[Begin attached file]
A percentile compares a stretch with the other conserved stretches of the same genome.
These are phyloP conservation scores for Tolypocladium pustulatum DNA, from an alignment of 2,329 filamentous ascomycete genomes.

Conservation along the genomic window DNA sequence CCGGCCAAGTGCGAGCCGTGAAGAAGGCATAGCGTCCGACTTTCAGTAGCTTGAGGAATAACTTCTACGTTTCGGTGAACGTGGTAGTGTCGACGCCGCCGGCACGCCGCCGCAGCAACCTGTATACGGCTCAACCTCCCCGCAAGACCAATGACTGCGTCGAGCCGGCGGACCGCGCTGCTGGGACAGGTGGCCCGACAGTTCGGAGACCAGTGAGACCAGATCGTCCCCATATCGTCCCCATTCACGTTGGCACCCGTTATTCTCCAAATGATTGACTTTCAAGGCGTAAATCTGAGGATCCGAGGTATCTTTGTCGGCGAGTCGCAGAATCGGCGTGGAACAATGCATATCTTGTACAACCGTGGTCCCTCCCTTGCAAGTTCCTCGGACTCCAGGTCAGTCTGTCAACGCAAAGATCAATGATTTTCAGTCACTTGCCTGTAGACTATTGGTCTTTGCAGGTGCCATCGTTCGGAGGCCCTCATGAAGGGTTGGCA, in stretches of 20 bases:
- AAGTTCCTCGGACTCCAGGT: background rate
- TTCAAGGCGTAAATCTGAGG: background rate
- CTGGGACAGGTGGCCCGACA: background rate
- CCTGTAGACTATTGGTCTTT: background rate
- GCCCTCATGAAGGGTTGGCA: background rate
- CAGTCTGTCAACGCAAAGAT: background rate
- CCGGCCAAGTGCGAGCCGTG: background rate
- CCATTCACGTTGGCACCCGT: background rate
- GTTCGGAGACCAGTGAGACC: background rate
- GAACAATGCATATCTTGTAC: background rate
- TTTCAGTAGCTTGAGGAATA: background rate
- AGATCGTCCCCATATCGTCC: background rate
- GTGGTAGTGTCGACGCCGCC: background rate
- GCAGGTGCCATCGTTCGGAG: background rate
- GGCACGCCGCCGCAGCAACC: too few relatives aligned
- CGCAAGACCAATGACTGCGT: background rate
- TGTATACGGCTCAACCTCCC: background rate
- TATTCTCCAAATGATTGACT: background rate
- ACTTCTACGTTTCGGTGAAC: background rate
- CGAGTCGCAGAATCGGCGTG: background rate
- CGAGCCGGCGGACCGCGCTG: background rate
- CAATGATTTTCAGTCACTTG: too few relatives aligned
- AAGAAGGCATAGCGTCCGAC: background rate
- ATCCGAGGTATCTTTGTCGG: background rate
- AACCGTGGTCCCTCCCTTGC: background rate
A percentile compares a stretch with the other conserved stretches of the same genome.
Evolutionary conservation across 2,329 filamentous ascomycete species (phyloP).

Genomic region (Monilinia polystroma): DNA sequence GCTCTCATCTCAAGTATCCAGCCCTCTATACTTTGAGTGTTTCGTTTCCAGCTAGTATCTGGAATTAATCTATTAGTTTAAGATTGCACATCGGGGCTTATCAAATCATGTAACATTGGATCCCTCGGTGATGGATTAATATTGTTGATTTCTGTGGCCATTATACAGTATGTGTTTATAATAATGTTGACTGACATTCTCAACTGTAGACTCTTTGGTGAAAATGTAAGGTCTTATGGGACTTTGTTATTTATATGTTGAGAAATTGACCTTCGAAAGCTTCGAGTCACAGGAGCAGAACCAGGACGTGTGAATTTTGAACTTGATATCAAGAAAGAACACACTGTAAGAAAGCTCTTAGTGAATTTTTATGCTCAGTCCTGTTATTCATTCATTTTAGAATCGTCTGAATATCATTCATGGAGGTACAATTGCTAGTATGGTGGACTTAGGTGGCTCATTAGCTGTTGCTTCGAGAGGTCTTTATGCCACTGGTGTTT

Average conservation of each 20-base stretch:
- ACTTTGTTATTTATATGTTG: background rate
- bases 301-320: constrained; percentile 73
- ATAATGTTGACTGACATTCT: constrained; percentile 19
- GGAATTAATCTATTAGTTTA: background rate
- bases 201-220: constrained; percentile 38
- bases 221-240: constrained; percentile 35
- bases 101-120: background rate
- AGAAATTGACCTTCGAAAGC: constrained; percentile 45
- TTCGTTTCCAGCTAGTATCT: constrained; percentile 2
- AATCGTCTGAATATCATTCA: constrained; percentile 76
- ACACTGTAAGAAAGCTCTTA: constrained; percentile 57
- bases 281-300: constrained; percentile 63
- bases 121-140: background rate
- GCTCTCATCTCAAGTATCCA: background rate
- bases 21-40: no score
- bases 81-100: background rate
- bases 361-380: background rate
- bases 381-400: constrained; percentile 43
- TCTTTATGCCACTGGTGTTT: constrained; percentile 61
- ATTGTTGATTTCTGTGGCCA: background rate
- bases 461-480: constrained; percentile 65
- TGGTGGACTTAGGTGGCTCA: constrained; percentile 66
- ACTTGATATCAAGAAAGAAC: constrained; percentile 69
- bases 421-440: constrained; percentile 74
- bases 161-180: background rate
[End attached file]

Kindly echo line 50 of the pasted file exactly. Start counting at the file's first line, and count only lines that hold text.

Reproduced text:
- bases 381-400: constrained; percentile 43